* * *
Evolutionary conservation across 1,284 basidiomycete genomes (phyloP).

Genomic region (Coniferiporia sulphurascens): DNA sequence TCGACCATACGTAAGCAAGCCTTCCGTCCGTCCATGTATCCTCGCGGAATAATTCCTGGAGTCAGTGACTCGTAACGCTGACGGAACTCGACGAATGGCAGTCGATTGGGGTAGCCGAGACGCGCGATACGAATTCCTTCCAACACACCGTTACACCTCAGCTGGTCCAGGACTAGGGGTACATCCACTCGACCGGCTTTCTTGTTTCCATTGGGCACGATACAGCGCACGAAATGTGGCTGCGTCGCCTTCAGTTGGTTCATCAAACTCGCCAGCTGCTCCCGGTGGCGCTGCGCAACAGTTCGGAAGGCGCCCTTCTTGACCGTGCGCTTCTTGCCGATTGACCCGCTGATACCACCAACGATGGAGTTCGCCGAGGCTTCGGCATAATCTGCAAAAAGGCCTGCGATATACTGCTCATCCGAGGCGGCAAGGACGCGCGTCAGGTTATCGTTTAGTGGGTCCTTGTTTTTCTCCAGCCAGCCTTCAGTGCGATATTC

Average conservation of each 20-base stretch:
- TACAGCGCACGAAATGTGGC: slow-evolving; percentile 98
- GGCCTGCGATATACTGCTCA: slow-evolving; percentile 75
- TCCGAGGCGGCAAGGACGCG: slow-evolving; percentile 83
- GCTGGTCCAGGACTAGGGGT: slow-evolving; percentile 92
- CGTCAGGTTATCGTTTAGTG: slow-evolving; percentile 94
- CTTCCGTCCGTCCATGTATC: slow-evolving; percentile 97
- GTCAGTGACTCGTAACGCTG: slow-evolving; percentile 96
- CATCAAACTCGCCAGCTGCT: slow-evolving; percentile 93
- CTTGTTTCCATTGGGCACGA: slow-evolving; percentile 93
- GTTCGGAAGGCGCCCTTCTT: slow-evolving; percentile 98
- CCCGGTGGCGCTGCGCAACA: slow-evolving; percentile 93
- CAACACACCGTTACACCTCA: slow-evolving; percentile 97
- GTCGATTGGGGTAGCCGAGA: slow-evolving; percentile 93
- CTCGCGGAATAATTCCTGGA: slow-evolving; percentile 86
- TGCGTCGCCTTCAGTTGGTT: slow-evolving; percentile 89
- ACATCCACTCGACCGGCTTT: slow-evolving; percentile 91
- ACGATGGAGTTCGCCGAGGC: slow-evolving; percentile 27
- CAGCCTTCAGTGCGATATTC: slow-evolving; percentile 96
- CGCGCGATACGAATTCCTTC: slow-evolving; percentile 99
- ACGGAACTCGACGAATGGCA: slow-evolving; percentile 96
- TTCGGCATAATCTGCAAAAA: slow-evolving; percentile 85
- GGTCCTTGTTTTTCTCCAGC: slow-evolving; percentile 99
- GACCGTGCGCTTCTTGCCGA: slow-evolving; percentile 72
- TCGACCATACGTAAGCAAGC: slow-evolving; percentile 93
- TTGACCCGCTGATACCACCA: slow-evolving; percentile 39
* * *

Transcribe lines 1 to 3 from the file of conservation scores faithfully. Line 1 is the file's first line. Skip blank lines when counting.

Evolutionary conservation across 1,284 basidiomycete genomes (phyloP).

Genomic region (Coniferiporia sulphurascens): DNA sequence TCGACCATACGTAAGCAAGCCTTCCGTCCGTCCATGTATCCTCGCGGAATAATTCCTGGAGTCAGTGACTCGTAACGCTGACGGAACTCGACGAATGGCAGTCGATTGGGGTAGCCGAGACGCGCGATACGAATTCCTTCCAACACACCGTTACACCTCAGCTGGTCCAGGACTAGGGGTACATCCACTCGACCGGCTTTCTTGTTTCCATTGGGCACGATACAGCGCACGAAATGTGGCTGCGTCGCCTTCAGTTGGTTCATCAAACTCGCCAGCTGCTCCCGGTGGCGCTGCGCAACAGTTCGGAAGGCGCCCTTCTTGACCGTGCGCTTCTTGCCGATTGACCCGCTGATACCACCAACGATGGAGTTCGCCGAGGCTTCGGCATAATCTGCAAAAAGGCCTGCGATATACTGCTCATCCGAGGCGGCAAGGACGCGCGTCAGGTTATCGTTTAGTGGGTCCTTGTTTTTCTCCAGCCAGCCTTCAGTGCGATATTC

Average conservation of each 20-base stretch: